[...]There's a lot more to it than just inventing some formulas, the massive amount of classes, races, weapons, skills, etc... and making it all balanced is a lot of work, and a consistent system used for different games seems cool to me[...]
Many would argue that the reason you should make your own system is exactly because the [Insert Name Here] system isn't any of those things. I'd certainly argue against D&D in the areas of breadth, depth, consistency, and balance. GURPS goes a lot farther in each of those categories IMO, and while HERO doesn't do quite as well as GURPS, it's far more suited to a computer game (at least the previous edition was, haven't been able to find the latest version). Then there are games like FUDGE, which are about as generic as you can get and yet still perfectly ballanced, but it's not at all suited to a computer game and doesn't come with an encyclopedia of world trivia.
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Original post by chessmasterhex
Im not for sure, but i thougt that KOTOR and KOTOR II both used the d20 system, as well as the forgotten realms games, like icewin dale and baldurs gate.

i could be wrong thou


Kotor games used the D20 system, but icewind dale and baldur's gate used the previous advanced dungeons and dragons game system (which was a total mess).

That's an opinion and I don't want to discuss about it, so don't even try to cite this bloc and begin to argue: I happen to like the D20 system very much (because of its simplicity, its extensibility, its abstractness and its relative completeness that allow you to handle nearly all the cases you want to play). The old D6 system of Star Wars was also very neat (as well as the first incarnation of the James Bond system - those heroism points were so fun!) but IMHO the D20 system is still better.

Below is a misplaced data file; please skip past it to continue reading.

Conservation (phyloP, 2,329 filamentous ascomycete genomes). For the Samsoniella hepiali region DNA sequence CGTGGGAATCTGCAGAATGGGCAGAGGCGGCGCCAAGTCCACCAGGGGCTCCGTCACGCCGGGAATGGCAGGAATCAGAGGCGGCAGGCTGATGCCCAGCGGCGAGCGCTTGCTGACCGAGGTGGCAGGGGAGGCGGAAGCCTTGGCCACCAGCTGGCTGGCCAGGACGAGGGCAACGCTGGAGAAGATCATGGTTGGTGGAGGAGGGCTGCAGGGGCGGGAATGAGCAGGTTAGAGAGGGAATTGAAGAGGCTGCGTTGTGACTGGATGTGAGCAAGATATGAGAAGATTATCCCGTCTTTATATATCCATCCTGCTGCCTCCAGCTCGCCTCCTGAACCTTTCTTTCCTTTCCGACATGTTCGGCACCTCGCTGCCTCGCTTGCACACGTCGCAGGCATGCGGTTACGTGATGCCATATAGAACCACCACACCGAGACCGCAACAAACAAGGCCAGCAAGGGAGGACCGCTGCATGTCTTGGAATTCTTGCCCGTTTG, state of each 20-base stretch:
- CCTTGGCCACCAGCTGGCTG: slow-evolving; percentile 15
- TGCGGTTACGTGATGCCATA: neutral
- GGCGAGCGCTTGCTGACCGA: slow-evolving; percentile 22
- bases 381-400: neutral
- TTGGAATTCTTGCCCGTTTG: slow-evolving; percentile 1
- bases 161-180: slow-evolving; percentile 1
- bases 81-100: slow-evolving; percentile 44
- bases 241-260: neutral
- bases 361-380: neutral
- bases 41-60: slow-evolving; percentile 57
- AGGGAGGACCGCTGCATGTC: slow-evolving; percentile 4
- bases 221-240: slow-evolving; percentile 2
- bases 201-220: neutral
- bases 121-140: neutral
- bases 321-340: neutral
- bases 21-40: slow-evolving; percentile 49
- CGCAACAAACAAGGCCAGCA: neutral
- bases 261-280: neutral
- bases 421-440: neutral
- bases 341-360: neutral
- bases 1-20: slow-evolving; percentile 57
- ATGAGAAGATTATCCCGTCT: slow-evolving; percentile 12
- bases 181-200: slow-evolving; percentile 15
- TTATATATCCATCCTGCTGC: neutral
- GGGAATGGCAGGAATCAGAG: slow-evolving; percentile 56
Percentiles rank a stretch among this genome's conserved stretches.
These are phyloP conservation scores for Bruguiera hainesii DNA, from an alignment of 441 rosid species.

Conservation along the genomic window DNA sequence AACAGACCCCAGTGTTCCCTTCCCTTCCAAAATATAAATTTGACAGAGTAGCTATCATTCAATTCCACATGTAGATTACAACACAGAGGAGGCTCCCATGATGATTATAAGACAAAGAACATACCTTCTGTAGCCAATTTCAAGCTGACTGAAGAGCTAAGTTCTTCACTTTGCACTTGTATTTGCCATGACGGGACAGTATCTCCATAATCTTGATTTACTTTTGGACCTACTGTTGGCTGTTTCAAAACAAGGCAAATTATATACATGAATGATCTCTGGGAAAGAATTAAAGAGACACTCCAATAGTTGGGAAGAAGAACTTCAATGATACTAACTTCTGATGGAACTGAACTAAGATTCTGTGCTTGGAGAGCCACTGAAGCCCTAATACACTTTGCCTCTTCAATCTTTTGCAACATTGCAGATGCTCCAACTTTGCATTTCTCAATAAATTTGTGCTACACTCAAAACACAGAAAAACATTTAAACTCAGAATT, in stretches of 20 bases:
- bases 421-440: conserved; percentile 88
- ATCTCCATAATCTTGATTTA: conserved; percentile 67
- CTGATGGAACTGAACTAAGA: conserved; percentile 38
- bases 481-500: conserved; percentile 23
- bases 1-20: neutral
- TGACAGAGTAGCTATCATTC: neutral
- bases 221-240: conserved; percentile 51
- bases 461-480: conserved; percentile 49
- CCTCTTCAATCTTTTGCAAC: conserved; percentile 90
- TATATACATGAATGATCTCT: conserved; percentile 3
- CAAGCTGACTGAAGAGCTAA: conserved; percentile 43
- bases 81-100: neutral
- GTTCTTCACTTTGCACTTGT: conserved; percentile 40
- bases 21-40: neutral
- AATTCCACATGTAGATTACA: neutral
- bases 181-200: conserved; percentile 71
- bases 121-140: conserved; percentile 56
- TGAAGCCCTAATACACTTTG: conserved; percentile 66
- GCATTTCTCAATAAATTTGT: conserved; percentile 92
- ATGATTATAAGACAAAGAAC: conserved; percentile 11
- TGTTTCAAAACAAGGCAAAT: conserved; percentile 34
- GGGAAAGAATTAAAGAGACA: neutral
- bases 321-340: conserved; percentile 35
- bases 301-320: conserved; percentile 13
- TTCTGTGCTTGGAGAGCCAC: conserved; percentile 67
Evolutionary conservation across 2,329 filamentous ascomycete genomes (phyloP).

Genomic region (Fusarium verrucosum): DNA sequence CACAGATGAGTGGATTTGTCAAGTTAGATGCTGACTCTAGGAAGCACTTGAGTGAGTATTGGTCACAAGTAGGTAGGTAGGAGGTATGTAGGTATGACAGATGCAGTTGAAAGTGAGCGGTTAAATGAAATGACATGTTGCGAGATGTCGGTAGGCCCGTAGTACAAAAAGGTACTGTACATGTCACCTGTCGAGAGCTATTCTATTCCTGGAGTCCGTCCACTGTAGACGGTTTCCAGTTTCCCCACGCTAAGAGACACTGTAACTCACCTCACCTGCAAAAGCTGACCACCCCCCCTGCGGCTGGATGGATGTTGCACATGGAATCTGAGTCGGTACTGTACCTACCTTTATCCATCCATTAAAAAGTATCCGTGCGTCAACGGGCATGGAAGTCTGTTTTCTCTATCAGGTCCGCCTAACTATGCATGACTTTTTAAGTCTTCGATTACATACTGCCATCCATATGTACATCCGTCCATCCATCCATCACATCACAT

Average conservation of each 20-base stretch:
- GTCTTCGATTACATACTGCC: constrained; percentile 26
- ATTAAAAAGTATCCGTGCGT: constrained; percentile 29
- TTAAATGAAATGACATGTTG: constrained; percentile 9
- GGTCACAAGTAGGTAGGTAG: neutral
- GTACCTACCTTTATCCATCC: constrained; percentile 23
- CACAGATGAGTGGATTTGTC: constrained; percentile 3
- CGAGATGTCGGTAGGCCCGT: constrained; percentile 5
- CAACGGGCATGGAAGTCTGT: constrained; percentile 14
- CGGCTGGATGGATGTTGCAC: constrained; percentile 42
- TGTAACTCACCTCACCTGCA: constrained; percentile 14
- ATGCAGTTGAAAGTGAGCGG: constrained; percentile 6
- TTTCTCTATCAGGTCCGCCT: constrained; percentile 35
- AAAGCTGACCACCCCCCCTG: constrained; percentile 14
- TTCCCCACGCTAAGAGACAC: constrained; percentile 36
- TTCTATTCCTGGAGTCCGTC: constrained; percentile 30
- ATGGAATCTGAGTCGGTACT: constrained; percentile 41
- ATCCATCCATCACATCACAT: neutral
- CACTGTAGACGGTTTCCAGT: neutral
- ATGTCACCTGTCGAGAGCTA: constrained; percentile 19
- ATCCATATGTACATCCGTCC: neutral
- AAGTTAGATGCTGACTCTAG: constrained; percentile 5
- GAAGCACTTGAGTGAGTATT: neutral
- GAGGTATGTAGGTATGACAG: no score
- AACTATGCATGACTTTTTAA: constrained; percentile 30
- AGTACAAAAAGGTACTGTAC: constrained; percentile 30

D20 can't be adapted in any game - as the D20 license prohibits this. You have to make a Wizard of the Coast sponsored game to be able to use it (and guess what: they only target major developpers). The restriction also covers the open game license, so you can't use the SRD at all.
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Original post by Emmanuel Deloget
The restriction also covers the open game license, so you can't use the SRD at all.


What is the open gaming license all about then?

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Few years ago, they sold these books without silly additional license. Rights of owners were implied by type of work. Then someone was a little afraid how it could be compatible with current copyright, and they added that license to allow explicitly at least minimal rights for users.

I would be very offended if someone would use GNU license for this type of work. Either put it into the public domain, or allow author rights as defined in EU (This means NONTRANSFERABLE author rights). Actually there is an additional problem. This isn't software. It contains algorithms (noncopyrightable), stories, descriptions, and images (all three copyrightable, and copyrighted in a reasonable way). So using software license for this would be idiocy (and would violate certain traditions).

So your choices are:
Do it for your home usage. Then you can copy it completely and if police will not find it you are without problem.
Use it in freeware. You could have mail them for permission and explain them that part about freeware. If they will not give you a permission, you might mail to SJ Games.


(Of course if you'd get to the court for a case that is against reason, and judge would not be able to understand any of implied rights of users given by tradition, you can tell the judge, the author of one of these games said he is an idiot.)